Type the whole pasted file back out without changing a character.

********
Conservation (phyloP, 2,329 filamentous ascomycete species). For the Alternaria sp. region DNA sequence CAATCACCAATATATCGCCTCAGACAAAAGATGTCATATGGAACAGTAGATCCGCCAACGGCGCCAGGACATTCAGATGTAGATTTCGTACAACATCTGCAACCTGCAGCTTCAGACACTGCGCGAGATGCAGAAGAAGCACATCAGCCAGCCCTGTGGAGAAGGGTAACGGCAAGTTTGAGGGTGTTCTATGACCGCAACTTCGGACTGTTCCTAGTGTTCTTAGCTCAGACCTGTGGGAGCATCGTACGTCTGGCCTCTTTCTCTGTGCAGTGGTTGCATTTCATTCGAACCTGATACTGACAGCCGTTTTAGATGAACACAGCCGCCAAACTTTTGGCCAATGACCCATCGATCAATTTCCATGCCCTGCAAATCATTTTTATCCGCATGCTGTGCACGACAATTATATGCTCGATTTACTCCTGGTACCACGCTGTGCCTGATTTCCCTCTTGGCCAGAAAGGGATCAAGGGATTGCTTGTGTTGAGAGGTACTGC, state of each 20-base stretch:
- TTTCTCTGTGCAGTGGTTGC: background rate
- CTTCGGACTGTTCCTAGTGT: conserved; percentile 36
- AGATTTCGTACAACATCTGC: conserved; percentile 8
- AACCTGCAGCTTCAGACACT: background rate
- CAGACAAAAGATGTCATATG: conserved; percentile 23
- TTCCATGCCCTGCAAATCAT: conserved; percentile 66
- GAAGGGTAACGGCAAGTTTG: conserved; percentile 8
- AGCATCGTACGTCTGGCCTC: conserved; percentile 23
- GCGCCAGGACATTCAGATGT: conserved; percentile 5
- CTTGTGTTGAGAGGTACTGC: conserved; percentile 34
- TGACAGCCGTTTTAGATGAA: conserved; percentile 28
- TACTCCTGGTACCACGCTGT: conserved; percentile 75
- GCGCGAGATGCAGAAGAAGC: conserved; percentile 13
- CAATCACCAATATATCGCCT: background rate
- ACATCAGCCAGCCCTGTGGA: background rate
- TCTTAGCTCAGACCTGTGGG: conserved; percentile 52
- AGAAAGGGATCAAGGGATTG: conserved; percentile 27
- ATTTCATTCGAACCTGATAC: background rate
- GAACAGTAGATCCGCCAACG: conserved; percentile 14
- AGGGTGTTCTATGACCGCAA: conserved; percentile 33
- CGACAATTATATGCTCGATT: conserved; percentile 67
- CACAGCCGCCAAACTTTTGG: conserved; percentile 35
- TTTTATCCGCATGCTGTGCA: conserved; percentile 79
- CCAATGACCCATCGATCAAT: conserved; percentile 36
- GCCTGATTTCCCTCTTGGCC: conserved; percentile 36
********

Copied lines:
Conservation (phyloP, 2,329 filamentous ascomycete species). For the Alternaria sp. region DNA sequence CAATCACCAATATATCGCCTCAGACAAAAGATGTCATATGGAACAGTAGATCCGCCAACGGCGCCAGGACATTCAGATGTAGATTTCGTACAACATCTGCAACCTGCAGCTTCAGACACTGCGCGAGATGCAGAAGAAGCACATCAGCCAGCCCTGTGGAGAAGGGTAACGGCAAGTTTGAGGGTGTTCTATGACCGCAACTTCGGACTGTTCCTAGTGTTCTTAGCTCAGACCTGTGGGAGCATCGTACGTCTGGCCTCTTTCTCTGTGCAGTGGTTGCATTTCATTCGAACCTGATACTGACAGCCGTTTTAGATGAACACAGCCGCCAAACTTTTGGCCAATGACCCATCGATCAATTTCCATGCCCTGCAAATCATTTTTATCCGCATGCTGTGCACGACAATTATATGCTCGATTTACTCCTGGTACCACGCTGTGCCTGATTTCCCTCTTGGCCAGAAAGGGATCAAGGGATTGCTTGTGTTGAGAGGTACTGC, state of each 20-base stretch:
- TTTCTCTGTGCAGTGGTTGC: background rate
- CTTCGGACTGTTCCTAGTGT: conserved; percentile 36
- AGATTTCGTACAACATCTGC: conserved; percentile 8
- AACCTGCAGCTTCAGACACT: background rate
- CAGACAAAAGATGTCATATG: conserved; percentile 23
- TTCCATGCCCTGCAAATCAT: conserved; percentile 66
- GAAGGGTAACGGCAAGTTTG: conserved; percentile 8
- AGCATCGTACGTCTGGCCTC: conserved; percentile 23
- GCGCCAGGACATTCAGATGT: conserved; percentile 5
- CTTGTGTTGAGAGGTACTGC: conserved; percentile 34
- TGACAGCCGTTTTAGATGAA: conserved; percentile 28
- TACTCCTGGTACCACGCTGT: conserved; percentile 75
- GCGCGAGATGCAGAAGAAGC: conserved; percentile 13
- CAATCACCAATATATCGCCT: background rate
- ACATCAGCCAGCCCTGTGGA: background rate
- TCTTAGCTCAGACCTGTGGG: conserved; percentile 52
- AGAAAGGGATCAAGGGATTG: conserved; percentile 27
- ATTTCATTCGAACCTGATAC: background rate
- GAACAGTAGATCCGCCAACG: conserved; percentile 14
- AGGGTGTTCTATGACCGCAA: conserved; percentile 33
- CGACAATTATATGCTCGATT: conserved; percentile 67
- CACAGCCGCCAAACTTTTGG: conserved; percentile 35
- TTTTATCCGCATGCTGTGCA: conserved; percentile 79
- CCAATGACCCATCGATCAAT: conserved; percentile 36
- GCCTGATTTCCCTCTTGGCC: conserved; percentile 36